On two occasions high-caste villagers attacked the marchers with stones. Pradeep says Hindu nationalist groups organized the attacks, and that some of the attackers had firearms. On the final day of the march, a mass rally took place at Una, where Pradeep says both BJP and Congress members attempted to take the stage away from the organizers.
The protests have led to the resignation of Gujarat Chief Minister Anandiben Patel, who belongs to the BJP—the same party as PM Modi, who is a former Gujarat Chief Minister himself. Modi waited until Aug. 8 to comment on the situation in his home state, in a speech which failed to address the Una incident but condemned “fake gau rakshasa,” who, he said, claimed the mantle of cow defense to advance their own self interests. In a speech a few days later the prime minister returned to the subject, again failing to address the Una incident specifically, but saying that anyone thinking of attacking Dalits should attack him instead.
The mobilization has challenged the BJP’s claim to effective governance of Gujarat and its fragile communal balance. The state is still recovering from the 2002 Hindu-Muslim riots, in which at least 800 Muslims and 300 Hindus were killed in the worst communal violence in recent Indian history. The Muslim community—which makes up around 11 percent of the state’s population—and multiple local and international observers have accused PM Modi of negligence and in some cases complicity with the violence.
Many of the Hindu rioters were Dalits, who make up seven percent of Gujarat’s population and who for years were recruited successfully by the local BJP and RSS. Hindu nationalist organizations like the RSS were accused of arming Hindu mobs with knives, swords, and machetes, and encouraging them to carry out atrocities against Muslims. The current mobilization sees Dalit anger directed at the Hindu nationalist establishment, and, in a new development, Muslims have joined marches organized by the Dalit movement in large numbers, under the banner “Dalit-Muslim, Brother-Brother.”
“In the 2002 riots they [the Dalits] were the foot soldiers,” says Sinha.
The Jan Sangharsh Manch, to which Sinha belongs, provides legal aid to victims of the riots. It has been supporting the current protests through its labor wing, the Gujarat Federation of Trade Unions, which mainly works with urban Dalits, who often work in sanitation.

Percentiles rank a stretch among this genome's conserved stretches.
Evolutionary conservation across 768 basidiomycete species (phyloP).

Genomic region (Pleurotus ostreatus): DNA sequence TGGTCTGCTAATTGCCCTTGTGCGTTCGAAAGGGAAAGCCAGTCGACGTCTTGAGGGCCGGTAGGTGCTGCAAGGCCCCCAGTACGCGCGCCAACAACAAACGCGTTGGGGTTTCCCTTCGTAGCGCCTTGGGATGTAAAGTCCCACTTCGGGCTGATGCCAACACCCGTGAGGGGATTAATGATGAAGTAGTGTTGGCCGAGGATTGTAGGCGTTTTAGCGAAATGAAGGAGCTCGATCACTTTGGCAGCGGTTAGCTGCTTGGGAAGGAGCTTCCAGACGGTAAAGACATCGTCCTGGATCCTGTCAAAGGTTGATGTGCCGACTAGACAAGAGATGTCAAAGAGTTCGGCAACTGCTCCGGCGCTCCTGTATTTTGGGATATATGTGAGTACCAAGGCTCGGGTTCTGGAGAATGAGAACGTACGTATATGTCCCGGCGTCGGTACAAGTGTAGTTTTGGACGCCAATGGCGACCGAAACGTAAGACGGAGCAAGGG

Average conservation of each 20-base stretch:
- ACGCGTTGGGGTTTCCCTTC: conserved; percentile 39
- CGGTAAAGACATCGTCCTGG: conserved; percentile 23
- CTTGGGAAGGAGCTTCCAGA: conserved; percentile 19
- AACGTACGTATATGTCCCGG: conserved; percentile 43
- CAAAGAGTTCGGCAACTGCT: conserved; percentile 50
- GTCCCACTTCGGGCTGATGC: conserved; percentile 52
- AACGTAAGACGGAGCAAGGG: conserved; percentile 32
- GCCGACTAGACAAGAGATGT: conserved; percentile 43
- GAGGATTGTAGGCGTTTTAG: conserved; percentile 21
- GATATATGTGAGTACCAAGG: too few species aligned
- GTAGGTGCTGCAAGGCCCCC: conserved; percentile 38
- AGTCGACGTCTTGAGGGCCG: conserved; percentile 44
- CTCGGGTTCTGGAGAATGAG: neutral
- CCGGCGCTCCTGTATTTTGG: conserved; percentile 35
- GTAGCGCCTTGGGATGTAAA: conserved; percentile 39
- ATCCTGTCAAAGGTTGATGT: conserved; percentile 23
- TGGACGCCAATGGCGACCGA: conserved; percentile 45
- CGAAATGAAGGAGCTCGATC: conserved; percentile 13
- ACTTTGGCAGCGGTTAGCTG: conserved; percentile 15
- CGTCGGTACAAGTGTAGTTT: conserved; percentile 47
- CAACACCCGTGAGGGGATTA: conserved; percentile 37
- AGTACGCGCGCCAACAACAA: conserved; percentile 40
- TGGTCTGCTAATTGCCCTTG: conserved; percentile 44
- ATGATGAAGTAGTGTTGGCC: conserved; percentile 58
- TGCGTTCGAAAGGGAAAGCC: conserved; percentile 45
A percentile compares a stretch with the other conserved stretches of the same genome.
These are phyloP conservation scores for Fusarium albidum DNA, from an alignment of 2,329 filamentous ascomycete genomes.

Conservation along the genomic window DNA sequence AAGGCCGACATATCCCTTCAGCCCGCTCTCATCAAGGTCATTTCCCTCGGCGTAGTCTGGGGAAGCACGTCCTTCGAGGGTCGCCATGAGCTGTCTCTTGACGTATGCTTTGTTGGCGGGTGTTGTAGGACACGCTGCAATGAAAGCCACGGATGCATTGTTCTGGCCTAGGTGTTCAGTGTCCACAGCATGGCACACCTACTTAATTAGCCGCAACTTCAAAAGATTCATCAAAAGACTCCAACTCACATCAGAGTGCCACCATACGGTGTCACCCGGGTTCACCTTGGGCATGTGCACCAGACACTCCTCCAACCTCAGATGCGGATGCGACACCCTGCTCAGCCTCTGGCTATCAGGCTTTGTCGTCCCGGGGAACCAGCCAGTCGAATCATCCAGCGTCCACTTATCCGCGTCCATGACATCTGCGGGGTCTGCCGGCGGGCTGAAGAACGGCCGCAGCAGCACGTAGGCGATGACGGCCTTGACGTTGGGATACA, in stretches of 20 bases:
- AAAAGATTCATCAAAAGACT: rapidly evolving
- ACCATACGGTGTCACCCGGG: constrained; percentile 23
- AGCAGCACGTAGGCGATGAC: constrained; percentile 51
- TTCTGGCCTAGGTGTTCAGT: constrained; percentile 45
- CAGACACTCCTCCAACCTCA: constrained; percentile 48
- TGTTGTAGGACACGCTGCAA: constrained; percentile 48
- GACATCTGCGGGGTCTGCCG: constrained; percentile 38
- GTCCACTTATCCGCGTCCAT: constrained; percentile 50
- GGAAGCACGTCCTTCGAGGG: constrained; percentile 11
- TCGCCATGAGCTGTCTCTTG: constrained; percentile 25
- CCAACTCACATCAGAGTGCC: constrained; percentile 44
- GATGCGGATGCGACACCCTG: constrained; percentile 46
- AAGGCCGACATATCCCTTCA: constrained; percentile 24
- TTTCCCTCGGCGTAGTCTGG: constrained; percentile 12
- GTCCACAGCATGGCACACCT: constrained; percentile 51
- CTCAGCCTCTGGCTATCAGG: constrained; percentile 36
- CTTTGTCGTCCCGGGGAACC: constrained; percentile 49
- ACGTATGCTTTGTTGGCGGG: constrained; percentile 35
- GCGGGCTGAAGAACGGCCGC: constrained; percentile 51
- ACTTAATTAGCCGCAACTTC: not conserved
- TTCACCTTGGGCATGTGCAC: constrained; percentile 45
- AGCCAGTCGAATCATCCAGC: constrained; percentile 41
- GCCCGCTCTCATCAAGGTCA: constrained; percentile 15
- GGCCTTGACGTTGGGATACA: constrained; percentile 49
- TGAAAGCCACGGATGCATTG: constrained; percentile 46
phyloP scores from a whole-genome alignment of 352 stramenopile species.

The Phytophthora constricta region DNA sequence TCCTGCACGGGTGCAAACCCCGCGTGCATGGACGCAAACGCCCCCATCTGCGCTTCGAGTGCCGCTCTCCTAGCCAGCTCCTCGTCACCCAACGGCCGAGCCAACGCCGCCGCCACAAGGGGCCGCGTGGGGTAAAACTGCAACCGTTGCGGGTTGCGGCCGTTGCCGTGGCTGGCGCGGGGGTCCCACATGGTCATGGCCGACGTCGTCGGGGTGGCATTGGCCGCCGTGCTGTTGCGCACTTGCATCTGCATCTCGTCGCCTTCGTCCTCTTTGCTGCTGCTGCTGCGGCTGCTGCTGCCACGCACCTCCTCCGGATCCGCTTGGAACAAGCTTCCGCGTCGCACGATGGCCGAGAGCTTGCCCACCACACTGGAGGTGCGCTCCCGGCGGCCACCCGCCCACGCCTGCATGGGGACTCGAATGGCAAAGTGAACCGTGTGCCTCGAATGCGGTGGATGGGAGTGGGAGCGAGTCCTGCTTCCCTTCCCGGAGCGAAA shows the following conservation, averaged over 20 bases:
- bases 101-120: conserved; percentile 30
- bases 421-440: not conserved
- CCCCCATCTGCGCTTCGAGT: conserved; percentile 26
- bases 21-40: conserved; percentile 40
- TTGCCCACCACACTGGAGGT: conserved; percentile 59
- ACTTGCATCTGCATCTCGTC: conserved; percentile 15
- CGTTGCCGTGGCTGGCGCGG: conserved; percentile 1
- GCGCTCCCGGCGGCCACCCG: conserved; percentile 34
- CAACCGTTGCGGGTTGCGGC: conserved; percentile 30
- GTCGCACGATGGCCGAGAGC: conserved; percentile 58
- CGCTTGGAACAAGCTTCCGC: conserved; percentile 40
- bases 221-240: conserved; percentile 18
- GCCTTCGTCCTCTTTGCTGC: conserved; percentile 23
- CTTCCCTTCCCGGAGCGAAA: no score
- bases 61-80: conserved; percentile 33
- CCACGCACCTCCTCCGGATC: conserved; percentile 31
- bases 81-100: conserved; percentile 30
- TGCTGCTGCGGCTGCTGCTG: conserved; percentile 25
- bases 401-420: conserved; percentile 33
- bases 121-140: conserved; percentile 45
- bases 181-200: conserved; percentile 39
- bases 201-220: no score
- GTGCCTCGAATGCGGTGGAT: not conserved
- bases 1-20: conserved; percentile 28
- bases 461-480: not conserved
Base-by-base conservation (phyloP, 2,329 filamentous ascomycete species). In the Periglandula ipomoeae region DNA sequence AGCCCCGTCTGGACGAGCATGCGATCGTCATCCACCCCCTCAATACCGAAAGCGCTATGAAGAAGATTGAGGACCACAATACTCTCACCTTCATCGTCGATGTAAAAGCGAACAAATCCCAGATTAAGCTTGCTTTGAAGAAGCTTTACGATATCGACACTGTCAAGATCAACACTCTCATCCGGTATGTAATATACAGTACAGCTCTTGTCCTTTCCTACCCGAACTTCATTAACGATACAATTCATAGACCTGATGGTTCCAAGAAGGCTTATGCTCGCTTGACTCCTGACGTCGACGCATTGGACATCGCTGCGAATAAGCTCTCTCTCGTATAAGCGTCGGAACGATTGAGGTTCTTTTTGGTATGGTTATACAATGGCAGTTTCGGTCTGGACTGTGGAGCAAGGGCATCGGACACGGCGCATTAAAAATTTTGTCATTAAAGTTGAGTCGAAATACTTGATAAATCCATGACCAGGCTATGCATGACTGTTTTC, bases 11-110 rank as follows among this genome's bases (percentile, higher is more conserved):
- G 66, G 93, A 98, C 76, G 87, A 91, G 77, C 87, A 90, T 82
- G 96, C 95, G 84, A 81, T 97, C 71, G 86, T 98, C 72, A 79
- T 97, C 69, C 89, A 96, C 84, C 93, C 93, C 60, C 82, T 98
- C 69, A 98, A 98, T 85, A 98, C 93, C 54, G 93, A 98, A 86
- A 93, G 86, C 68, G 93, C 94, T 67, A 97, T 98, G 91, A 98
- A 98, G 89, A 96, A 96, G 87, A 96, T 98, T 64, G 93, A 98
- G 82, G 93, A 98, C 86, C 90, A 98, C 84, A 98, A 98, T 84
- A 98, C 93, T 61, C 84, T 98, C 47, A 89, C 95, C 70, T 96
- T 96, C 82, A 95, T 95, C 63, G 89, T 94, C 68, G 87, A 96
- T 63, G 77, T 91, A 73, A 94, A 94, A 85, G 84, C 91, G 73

“They [the BJP] have been trying to create an unnatural unity between Dalits and the upper castes,” Sinha says. “Dalits are a big vote bank.”
The movement’s organizers, led by lawyer Jignesh Mevani, are focused on efforts to enable rural Dalits to abandon their traditional professions. They are demanding that all Dalit families be given five acres of land, effectively allowing them to change their professions and prospects. Mevani, Pradeep, and Sinha all say that in rural Gujarat land assigned to Dalits in the past has ended up in the hands of upper-caste farmers.
Mevani has evoked the specter of mass civil disobedience, announcing there will be rail blockages—called rail roko—on October 1 in Ahmedabad, if the movement’s demands are not met.
“The government of Gujarat is so stubborn, the anti-Dalit mentality is reflected,” Mevani said at a press conference on September 22.
“They are not accepting any of our legitimate demands so as a last recourse, as a last alternative, we have to go for this rail roko program,” he said. Mevani, speaking five days after having been briefly arrested and detained by local police, called for support from Dalits throughout India.
Dalit activists separate from Mevani’s UDALS organization are planning mass conversions to Buddhism at four rallies, planned to take place in October, November and December. Since the 1950s, millions of Dalits—the majority of whom are Hindus—have converted to Buddhism in an attempt to foster a greater sense of Dalit dignity outside the framework of the caste system. The first mass conversion occurred in 1956 in Maharashtra, and was led by Bhimrao Ambedkar, the framer of the Indian Constitution and founder of the modern Dalit movement.
It’s unclear how the current unrest will affect the election. Muslims already tend to vote Congress while the Dalit vote is more split.
“Is that [the Dalit and Muslim vote] enough to beat the BJP? I don’t think so,” says Sinha.
He believes the priority for the movement should be to come through on its demands.
“The main challenge is to sustain the movement and get results.”